Individuals with Disabilities can Establish Their Own Trust

As of December 13, 2016, persons who are mentally capable will now be able to establish their own self-settled special needs trust (SNTs). Incredibly, this type of trust could be established before this date by a parent, grandparent, a guardian (tutor, in Louisiana) or a court. December 13 was the day President Obama signed the 21st Century Cures Act (P.L. 114-255). Section 5007 of this law contains the “Fairness in Medicaid Supplement Needs Trusts,” which adds two words (“the individual”) to the laws governing SNTs.

This small change corrects an error made more than 23 years ago in the Omnibus Budget Reconciliation Act of 1993. That law codified the ability for persons with special needs to have a trust that would supplement the public benefits they were otherwise receiving. Without an SNT, persons with disabilities risked losing public benefits if they had an inheritance, a personal injury award or receive other funds. Due to an unfortunate omission, however, the law did not permit individuals to establish their own SNTs. Some think it was an oversight as the law was quickly assembled near the end of the Congressional term, as another mechanism in the same section of the law- apooled SNT-did allow individuals to self-fund. Unfortunately, government agencies have strictly enforce the omission. Consequently, a person with disabilities who did not have a living parent or grandparent was forced to spend time and money to go to court and have a judge approve the trust (directly or through a guardianship/tutorship proceeding). Aside from the time and expense, it was degrading for an otherwise capable person to depend on others for this task – contrary to the goal of maximizing a person’s independence whenever possible.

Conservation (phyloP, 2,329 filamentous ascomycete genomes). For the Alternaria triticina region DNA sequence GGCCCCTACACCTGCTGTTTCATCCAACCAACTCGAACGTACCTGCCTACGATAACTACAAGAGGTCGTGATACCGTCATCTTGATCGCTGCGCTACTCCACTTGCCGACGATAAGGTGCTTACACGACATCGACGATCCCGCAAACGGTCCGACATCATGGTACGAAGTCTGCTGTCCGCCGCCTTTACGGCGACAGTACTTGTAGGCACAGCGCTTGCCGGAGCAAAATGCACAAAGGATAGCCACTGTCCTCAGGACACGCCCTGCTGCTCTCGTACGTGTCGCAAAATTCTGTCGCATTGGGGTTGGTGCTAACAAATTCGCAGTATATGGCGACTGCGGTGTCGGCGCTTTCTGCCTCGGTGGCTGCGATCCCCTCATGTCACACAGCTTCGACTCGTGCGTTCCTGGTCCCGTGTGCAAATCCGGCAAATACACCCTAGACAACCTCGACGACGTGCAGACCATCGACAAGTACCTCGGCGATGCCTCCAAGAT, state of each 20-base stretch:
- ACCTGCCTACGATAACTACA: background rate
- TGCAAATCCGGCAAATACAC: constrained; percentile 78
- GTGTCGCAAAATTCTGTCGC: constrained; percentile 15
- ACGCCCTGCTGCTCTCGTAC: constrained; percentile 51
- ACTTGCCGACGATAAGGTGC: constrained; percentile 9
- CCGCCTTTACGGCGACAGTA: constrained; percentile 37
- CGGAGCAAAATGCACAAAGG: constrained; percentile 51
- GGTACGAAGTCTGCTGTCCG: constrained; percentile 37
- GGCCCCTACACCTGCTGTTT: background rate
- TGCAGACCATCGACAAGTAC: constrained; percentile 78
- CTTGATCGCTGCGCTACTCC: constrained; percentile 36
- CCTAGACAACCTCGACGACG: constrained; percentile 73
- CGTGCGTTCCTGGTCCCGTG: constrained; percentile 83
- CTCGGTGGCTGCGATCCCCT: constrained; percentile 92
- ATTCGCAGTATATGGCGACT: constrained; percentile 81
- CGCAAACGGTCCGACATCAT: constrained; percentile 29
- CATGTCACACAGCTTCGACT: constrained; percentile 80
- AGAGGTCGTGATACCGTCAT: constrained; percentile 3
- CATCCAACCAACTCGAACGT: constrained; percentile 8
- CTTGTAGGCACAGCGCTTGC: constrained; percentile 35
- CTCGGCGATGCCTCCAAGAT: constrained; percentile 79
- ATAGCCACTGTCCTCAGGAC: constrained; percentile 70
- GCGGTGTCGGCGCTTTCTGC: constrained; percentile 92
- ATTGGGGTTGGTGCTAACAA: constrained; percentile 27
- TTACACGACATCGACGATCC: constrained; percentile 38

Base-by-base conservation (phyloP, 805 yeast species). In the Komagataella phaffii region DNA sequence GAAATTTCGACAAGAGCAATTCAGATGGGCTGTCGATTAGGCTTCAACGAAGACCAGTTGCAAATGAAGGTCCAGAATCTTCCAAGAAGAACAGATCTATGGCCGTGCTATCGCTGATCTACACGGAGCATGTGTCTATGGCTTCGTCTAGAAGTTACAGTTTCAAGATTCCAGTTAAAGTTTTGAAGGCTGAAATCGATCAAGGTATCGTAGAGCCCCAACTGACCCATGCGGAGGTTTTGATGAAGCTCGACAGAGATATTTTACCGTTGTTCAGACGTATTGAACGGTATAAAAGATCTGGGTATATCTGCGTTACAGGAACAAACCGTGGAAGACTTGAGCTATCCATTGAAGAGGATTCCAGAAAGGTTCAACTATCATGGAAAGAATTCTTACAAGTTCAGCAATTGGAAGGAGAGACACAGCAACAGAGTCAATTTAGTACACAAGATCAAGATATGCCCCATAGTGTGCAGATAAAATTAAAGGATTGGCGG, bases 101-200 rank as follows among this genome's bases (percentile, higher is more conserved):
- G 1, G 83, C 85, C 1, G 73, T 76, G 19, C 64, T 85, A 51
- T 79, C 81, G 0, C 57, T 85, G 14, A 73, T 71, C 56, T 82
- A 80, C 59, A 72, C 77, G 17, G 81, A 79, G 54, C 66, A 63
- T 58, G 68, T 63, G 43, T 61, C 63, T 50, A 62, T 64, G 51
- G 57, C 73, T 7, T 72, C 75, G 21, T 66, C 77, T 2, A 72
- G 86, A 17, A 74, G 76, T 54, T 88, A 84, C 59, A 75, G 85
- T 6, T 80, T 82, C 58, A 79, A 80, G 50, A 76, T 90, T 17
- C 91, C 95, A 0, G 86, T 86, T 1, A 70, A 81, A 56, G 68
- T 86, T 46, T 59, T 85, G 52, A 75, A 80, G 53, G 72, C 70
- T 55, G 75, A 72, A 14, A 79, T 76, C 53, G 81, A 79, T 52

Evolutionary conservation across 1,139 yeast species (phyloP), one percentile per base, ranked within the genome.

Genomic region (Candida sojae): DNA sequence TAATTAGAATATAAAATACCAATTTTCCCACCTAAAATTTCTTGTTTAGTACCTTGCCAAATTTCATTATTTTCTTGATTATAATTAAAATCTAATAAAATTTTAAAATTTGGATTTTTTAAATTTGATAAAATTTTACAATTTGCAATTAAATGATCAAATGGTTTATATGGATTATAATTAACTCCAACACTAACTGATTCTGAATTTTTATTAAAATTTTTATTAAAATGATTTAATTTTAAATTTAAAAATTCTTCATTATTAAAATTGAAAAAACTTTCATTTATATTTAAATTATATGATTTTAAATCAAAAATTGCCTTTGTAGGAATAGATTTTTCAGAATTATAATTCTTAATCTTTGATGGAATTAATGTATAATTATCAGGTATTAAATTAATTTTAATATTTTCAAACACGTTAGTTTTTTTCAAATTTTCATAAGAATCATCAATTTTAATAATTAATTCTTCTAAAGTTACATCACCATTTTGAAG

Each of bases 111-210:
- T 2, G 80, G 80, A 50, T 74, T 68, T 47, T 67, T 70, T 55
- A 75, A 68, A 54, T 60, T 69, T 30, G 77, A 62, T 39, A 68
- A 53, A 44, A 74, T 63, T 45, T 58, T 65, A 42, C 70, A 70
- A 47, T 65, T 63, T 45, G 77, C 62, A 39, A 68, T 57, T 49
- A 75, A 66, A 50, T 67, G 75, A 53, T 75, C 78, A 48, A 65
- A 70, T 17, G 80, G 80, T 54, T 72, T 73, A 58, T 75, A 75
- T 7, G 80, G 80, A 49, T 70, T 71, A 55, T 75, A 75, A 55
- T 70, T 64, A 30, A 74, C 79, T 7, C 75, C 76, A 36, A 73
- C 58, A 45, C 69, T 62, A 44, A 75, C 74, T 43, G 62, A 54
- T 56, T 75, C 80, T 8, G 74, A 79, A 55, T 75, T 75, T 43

Now, a person with the ability to make financial decisions can establish his or her own SNT. The Social Security Administration recently announced emergency provisions for its caseworkers to permit individuals to establish their own self-settled trust.

The Fairness Act is the second law in as many years liberalizing the use of the funds on behalf of the people with disabilities. Last Year, Congress enacted the ABLE law that allows persons with disabilities to have accounts that are shelter from being counted as a resource for public benefits. ABLE, however, has three significant limitations: only a person whose disability occurred prior to age 26 can qualify; only $100,000 is protected against SSI eligibility; and only $14,000 can be added to the account each year. A self-settled SNT does not contain any of these restrictions. Furthermore, although the Louisiana Legislature has authority the use of ABLE Accounts, Louisiana does not yet have its program in place.

Carole Cukell Neff

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